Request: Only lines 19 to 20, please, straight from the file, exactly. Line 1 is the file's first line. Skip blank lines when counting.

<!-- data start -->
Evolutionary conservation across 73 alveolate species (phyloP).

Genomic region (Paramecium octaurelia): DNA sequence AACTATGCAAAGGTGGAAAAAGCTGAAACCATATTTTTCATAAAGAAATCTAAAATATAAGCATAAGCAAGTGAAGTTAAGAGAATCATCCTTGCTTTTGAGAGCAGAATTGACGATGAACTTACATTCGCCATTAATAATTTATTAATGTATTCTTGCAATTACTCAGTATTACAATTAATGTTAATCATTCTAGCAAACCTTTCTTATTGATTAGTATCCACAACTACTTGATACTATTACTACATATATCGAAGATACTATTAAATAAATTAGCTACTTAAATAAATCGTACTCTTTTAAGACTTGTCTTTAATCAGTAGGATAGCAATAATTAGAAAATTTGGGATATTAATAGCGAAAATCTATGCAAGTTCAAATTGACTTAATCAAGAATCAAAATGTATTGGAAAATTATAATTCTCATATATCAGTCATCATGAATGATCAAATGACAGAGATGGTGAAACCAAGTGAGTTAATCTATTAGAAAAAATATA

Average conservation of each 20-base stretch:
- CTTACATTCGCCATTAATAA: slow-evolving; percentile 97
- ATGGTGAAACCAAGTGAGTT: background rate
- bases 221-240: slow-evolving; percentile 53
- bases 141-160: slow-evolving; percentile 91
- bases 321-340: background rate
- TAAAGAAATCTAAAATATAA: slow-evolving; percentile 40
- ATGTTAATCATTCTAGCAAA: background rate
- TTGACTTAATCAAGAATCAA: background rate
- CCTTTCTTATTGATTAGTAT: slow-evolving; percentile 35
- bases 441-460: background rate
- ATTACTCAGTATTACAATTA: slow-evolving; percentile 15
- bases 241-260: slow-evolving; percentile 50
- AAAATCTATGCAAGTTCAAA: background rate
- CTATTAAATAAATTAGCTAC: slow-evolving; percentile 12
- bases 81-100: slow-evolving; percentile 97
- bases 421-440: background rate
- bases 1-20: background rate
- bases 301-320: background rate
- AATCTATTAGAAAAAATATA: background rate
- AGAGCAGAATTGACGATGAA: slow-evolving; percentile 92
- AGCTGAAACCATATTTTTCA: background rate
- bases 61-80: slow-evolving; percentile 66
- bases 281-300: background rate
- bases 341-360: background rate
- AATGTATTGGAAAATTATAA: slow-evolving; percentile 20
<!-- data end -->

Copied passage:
- bases 421-440: background rate
- bases 1-20: background rate